This indicates that the first treatment in carrot should be done as soon as we can find the first disease incidence in the field. From now on it worked fine by the use of the TomCast model with a threshold of 20 DSV accumulated since the last spray.
FieldClimate determines the severity of an Alternaria Infection in two different models:
Infection of Alternaria daucii & alternata: In this model a rain event does not have to take place to calculate Alternaria Infections. The involved climatic conditions are duration of leaf wetness, air temperature and relative humidity. Under favourable conditions the Infection will be 100%, which means that Alternaria spores had already favourable conditions to infest new plant tissue.
Source: (Jim Jasinski, TOMCAST Coordinator FOR OHIO, INDIANA, & MICHIGAN)
CERCOSPORA LEAF SPOT
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This disease is caused by the plant pathogenic fungus Cercospora beticola. It occurs wherever table beets, Swiss Chard, sugar beet, and spinach are grown and is one of the most important diseases affecting the Chenopodium group. It can result in significant losses, particularly in late summer when conditions are favorable (high temperatures, high humidity, long leaf wetness periods at night). Leafy greens become unmarketable, and beet roots fail to grow to full size when the disease is severe.
Symptoms occur as numerous, initially small circular leaf spots. Spots have a pale brown to off-white center with a red margin. Lesions expand in size, coalesce, turn gray as the fungus sporulates, and can result in extensive loss of foliage. Leaves at the center of the plant are often less severely affected. The pathogen produces sclerotia or stromata which can be seen with a hand lens as small, black dots in the center of lesions. Lesions may also occur on petioles, flower bracts, seed pods, and seeds. Leaf symptoms are similar to those caused by Beet Phoma (Phoma betae), except that the phoma will have more obvious tiny fruiting bodies in the lesions and can also affect the roots. The pathogen C. beticola survives between crop cycles in residues from infected crops (as sclerotia), in weed hosts, and on seed. It can survive in the soil for up to two years. High levels of disease can result from just a few infected plants since each lesion produces numerous conidia. Several cycles of infection and conidium production may occur with favorable environmental conditions. Spores can penetrate the leaf directly through open stomates. The pathogen is favored by high relative humidity and temperatures between 24-30˚C and is spread by rain splash, wind, irrigation water, insects, workers, and equipment. Leaf wetness during the night, even with dry conditions during the day, encourages disease. Successive plantings made close together can allow disease to move from one planting into the next.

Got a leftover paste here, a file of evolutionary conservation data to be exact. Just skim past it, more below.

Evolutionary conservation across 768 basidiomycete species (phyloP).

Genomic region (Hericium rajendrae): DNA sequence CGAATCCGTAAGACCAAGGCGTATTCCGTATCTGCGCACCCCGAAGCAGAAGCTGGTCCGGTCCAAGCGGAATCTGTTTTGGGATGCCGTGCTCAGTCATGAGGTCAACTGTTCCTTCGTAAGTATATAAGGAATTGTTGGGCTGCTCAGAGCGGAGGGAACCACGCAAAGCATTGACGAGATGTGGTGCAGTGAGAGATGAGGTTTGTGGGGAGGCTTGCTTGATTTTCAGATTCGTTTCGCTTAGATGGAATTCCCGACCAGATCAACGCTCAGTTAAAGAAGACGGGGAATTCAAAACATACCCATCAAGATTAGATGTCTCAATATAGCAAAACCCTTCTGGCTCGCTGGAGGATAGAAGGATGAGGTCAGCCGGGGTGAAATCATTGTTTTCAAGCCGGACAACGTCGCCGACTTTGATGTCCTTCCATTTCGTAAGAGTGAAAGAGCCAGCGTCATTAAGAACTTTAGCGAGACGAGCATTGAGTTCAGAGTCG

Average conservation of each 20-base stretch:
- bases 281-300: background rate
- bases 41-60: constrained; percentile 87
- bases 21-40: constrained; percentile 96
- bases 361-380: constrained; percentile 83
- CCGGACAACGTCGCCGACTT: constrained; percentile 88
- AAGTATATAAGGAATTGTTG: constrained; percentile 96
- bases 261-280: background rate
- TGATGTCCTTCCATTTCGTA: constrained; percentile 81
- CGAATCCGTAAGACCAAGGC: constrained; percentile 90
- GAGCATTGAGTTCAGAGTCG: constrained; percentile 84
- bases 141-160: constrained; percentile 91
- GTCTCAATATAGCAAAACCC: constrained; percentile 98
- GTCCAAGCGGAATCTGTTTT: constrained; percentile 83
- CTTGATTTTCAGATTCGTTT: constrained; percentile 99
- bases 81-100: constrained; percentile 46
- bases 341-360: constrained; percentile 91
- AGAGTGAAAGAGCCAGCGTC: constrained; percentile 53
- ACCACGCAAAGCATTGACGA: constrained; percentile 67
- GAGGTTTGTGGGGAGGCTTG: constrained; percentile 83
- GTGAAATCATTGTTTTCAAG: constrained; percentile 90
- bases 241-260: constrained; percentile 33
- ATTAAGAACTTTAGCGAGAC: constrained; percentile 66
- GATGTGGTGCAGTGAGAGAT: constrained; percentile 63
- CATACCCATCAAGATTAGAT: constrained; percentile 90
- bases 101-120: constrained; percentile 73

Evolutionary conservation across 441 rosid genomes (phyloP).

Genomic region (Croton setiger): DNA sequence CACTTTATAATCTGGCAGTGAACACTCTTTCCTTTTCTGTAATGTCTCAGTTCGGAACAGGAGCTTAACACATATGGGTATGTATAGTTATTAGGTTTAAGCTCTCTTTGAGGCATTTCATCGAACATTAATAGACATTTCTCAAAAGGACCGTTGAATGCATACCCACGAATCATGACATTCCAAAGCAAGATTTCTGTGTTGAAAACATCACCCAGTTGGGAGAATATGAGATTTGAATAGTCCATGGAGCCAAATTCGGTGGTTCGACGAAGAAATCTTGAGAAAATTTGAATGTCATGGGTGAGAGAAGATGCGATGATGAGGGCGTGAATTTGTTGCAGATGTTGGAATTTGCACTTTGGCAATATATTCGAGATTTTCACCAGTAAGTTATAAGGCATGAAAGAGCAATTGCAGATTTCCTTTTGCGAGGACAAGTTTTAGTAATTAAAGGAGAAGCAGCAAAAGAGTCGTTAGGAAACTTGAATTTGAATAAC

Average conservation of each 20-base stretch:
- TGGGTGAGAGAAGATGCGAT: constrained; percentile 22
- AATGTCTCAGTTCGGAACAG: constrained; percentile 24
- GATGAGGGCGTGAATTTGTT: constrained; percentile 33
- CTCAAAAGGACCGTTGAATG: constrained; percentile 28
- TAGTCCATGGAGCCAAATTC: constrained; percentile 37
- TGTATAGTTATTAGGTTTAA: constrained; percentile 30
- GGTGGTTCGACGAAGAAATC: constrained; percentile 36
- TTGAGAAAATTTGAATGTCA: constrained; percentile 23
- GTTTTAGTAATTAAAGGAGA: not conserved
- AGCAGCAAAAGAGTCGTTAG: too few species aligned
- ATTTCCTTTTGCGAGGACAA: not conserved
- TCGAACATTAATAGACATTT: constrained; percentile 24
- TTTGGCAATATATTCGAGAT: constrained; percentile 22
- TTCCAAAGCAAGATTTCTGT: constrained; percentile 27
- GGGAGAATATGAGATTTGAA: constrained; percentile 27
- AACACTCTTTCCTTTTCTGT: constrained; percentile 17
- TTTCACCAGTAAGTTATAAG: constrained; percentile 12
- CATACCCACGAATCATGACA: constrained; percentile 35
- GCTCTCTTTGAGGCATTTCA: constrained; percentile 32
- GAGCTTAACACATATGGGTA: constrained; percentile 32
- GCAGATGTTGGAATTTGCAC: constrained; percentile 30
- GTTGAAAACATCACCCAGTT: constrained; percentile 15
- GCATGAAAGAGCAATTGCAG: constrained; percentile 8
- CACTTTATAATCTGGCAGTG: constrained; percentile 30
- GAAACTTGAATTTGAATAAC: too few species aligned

Because of the strict environmental conditions needed for an infection the disease is predictable within a time period, when outbreaks are mostly favorable. The prediction system is an estimate of the potential for disease development based on the relative humidity and temperature measured within fields. This system was developed in the late 1980s by UNL scientists, Albert Weiss and Eric Kerr, and still is being used today at the University of Nebraska Panhandle Research and Extension Center. Over the last 15 years the forecasting system has utilized up to 14 sites per season located in Nebraska, Colorado, Wyoming, and Montana. Results are then collated and disseminated to more than 40 sources, including consultants, researchers and media (Web, print, television, and radio). This system assumes that a susceptible host and sufficient inoculum are present. Based on hours of leaf wetness or high relative humidity (> 90 percent) and temperature during this period, a daily infection value (DIV) is determined (Table I).
If the two-day sum of the DIVs is seven or greater, there is a strong potential for infection and further disease development. If the sum is less than six, there is little likelihood of infection. The following example will illustrate how to use the information in Table I. Assume that on Day 1 there were 13 hours of leaf wetness and the mean temperature during this period was 63 o F. On Day 2, there were 15 hours of leaf wetness with a mean temperature of 65 o F. The DIV for Day 1 was three while on Day 2 it was four. The sum of these two days was seven, resulting in conditions that would favor infection. If no symptoms were observed on leaves, then the DIV sum indicates that careful scouting is advised, and if symptoms were present, then a fungicide application would be warranted. If on Day 3, there were 12 hours of leaf wetness and the temperature during this period was 62 o F, then the DIV sum for Days and 2 and 3 is 4+0=4, and no action would be necessary.